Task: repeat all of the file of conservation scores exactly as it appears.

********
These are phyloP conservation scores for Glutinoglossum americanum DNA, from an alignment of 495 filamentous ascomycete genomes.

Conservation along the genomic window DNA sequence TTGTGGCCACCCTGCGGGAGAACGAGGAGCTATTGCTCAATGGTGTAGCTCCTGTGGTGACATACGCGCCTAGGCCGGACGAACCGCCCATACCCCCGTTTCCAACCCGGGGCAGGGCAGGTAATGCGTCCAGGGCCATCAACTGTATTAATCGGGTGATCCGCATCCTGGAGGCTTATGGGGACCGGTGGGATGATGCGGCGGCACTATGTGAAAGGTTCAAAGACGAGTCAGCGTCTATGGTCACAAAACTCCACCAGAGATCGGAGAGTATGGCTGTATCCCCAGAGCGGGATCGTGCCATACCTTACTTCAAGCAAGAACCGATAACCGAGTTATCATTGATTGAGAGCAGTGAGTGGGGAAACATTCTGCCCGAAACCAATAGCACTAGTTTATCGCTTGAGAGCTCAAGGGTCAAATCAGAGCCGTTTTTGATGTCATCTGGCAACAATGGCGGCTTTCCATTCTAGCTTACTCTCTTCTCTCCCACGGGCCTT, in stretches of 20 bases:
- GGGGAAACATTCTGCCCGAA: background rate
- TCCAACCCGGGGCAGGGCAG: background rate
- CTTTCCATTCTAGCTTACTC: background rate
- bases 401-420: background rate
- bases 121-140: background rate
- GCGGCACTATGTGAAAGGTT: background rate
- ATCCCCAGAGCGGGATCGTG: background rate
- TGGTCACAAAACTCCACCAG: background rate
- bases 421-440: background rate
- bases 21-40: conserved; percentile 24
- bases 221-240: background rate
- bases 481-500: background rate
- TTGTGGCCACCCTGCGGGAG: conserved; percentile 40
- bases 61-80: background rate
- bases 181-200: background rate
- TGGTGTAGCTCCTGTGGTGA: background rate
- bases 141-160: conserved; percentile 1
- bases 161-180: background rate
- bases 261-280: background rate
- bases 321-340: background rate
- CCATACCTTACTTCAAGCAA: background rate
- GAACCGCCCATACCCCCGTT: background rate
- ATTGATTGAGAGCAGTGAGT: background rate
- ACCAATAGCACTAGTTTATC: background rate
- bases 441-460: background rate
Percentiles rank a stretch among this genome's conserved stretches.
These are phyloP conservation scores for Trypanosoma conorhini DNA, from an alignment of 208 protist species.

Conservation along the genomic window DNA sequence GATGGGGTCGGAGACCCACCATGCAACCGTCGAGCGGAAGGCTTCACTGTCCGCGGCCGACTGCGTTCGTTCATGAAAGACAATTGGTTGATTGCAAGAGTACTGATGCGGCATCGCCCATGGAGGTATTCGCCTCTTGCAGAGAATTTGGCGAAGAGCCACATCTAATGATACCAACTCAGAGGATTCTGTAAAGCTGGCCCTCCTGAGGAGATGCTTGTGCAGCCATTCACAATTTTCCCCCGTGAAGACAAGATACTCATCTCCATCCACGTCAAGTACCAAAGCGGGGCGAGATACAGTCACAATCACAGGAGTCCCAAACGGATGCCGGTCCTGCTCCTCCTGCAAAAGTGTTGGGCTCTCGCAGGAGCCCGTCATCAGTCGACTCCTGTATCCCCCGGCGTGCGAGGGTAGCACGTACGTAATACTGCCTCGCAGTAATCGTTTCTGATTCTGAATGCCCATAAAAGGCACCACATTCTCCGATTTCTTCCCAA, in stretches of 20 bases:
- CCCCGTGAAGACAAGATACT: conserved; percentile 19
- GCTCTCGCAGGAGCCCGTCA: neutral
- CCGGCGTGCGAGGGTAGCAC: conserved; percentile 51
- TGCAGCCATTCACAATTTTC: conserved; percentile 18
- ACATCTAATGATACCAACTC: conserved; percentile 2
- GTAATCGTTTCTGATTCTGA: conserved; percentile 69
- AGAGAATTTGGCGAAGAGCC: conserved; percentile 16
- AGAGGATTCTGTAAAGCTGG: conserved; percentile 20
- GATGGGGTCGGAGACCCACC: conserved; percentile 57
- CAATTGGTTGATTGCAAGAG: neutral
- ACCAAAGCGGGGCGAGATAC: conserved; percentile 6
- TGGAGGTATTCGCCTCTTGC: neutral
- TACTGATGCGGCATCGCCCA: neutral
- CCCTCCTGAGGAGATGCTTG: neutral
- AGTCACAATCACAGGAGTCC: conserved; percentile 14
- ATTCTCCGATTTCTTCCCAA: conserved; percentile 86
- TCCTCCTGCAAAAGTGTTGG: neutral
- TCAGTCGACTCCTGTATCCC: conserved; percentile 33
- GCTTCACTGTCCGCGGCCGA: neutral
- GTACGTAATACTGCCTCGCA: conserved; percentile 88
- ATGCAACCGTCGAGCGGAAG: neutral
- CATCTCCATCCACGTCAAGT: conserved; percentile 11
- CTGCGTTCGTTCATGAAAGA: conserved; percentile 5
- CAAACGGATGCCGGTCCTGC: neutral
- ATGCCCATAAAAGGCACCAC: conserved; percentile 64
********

These are phyloP conservation scores for Glutinoglossum americanum DNA, from an alignment of 495 filamentous ascomycete genomes.

Conservation along the genomic window DNA sequence TTGTGGCCACCCTGCGGGAGAACGAGGAGCTATTGCTCAATGGTGTAGCTCCTGTGGTGACATACGCGCCTAGGCCGGACGAACCGCCCATACCCCCGTTTCCAACCCGGGGCAGGGCAGGTAATGCGTCCAGGGCCATCAACTGTATTAATCGGGTGATCCGCATCCTGGAGGCTTATGGGGACCGGTGGGATGATGCGGCGGCACTATGTGAAAGGTTCAAAGACGAGTCAGCGTCTATGGTCACAAAACTCCACCAGAGATCGGAGAGTATGGCTGTATCCCCAGAGCGGGATCGTGCCATACCTTACTTCAAGCAAGAACCGATAACCGAGTTATCATTGATTGAGAGCAGTGAGTGGGGAAACATTCTGCCCGAAACCAATAGCACTAGTTTATCGCTTGAGAGCTCAAGGGTCAAATCAGAGCCGTTTTTGATGTCATCTGGCAACAATGGCGGCTTTCCATTCTAGCTTACTCTCTTCTCTCCCACGGGCCTT, in stretches of 20 bases:
- GGGGAAACATTCTGCCCGAA: background rate
- TCCAACCCGGGGCAGGGCAG: background rate
- CTTTCCATTCTAGCTTACTC: background rate
- bases 401-420: background rate
- bases 121-140: background rate
- GCGGCACTATGTGAAAGGTT: background rate
- ATCCCCAGAGCGGGATCGTG: background rate
- TGGTCACAAAACTCCACCAG: background rate
- bases 421-440: background rate
- bases 21-40: conserved; percentile 24
- bases 221-240: background rate
- bases 481-500: background rate
- TTGTGGCCACCCTGCGGGAG: conserved; percentile 40
- bases 61-80: background rate
- bases 181-200: background rate
- TGGTGTAGCTCCTGTGGTGA: background rate
- bases 141-160: conserved; percentile 1
- bases 161-180: background rate
- bases 261-280: background rate
- bases 321-340: background rate
- CCATACCTTACTTCAAGCAA: background rate
- GAACCGCCCATACCCCCGTT: background rate
- ATTGATTGAGAGCAGTGAGT: background rate
- ACCAATAGCACTAGTTTATC: background rate
- bases 441-460: background rate
Percentiles rank a stretch among this genome's conserved stretches.
These are phyloP conservation scores for Trypanosoma conorhini DNA, from an alignment of 208 protist species.

Conservation along the genomic window DNA sequence GATGGGGTCGGAGACCCACCATGCAACCGTCGAGCGGAAGGCTTCACTGTCCGCGGCCGACTGCGTTCGTTCATGAAAGACAATTGGTTGATTGCAAGAGTACTGATGCGGCATCGCCCATGGAGGTATTCGCCTCTTGCAGAGAATTTGGCGAAGAGCCACATCTAATGATACCAACTCAGAGGATTCTGTAAAGCTGGCCCTCCTGAGGAGATGCTTGTGCAGCCATTCACAATTTTCCCCCGTGAAGACAAGATACTCATCTCCATCCACGTCAAGTACCAAAGCGGGGCGAGATACAGTCACAATCACAGGAGTCCCAAACGGATGCCGGTCCTGCTCCTCCTGCAAAAGTGTTGGGCTCTCGCAGGAGCCCGTCATCAGTCGACTCCTGTATCCCCCGGCGTGCGAGGGTAGCACGTACGTAATACTGCCTCGCAGTAATCGTTTCTGATTCTGAATGCCCATAAAAGGCACCACATTCTCCGATTTCTTCCCAA, in stretches of 20 bases:
- CCCCGTGAAGACAAGATACT: conserved; percentile 19
- GCTCTCGCAGGAGCCCGTCA: neutral
- CCGGCGTGCGAGGGTAGCAC: conserved; percentile 51
- TGCAGCCATTCACAATTTTC: conserved; percentile 18
- ACATCTAATGATACCAACTC: conserved; percentile 2
- GTAATCGTTTCTGATTCTGA: conserved; percentile 69
- AGAGAATTTGGCGAAGAGCC: conserved; percentile 16
- AGAGGATTCTGTAAAGCTGG: conserved; percentile 20
- GATGGGGTCGGAGACCCACC: conserved; percentile 57
- CAATTGGTTGATTGCAAGAG: neutral
- ACCAAAGCGGGGCGAGATAC: conserved; percentile 6
- TGGAGGTATTCGCCTCTTGC: neutral
- TACTGATGCGGCATCGCCCA: neutral
- CCCTCCTGAGGAGATGCTTG: neutral
- AGTCACAATCACAGGAGTCC: conserved; percentile 14
- ATTCTCCGATTTCTTCCCAA: conserved; percentile 86
- TCCTCCTGCAAAAGTGTTGG: neutral
- TCAGTCGACTCCTGTATCCC: conserved; percentile 33
- GCTTCACTGTCCGCGGCCGA: neutral
- GTACGTAATACTGCCTCGCA: conserved; percentile 88
- ATGCAACCGTCGAGCGGAAG: neutral
- CATCTCCATCCACGTCAAGT: conserved; percentile 11
- CTGCGTTCGTTCATGAAAGA: conserved; percentile 5
- CAAACGGATGCCGGTCCTGC: neutral
- ATGCCCATAAAAGGCACCAC: conserved; percentile 64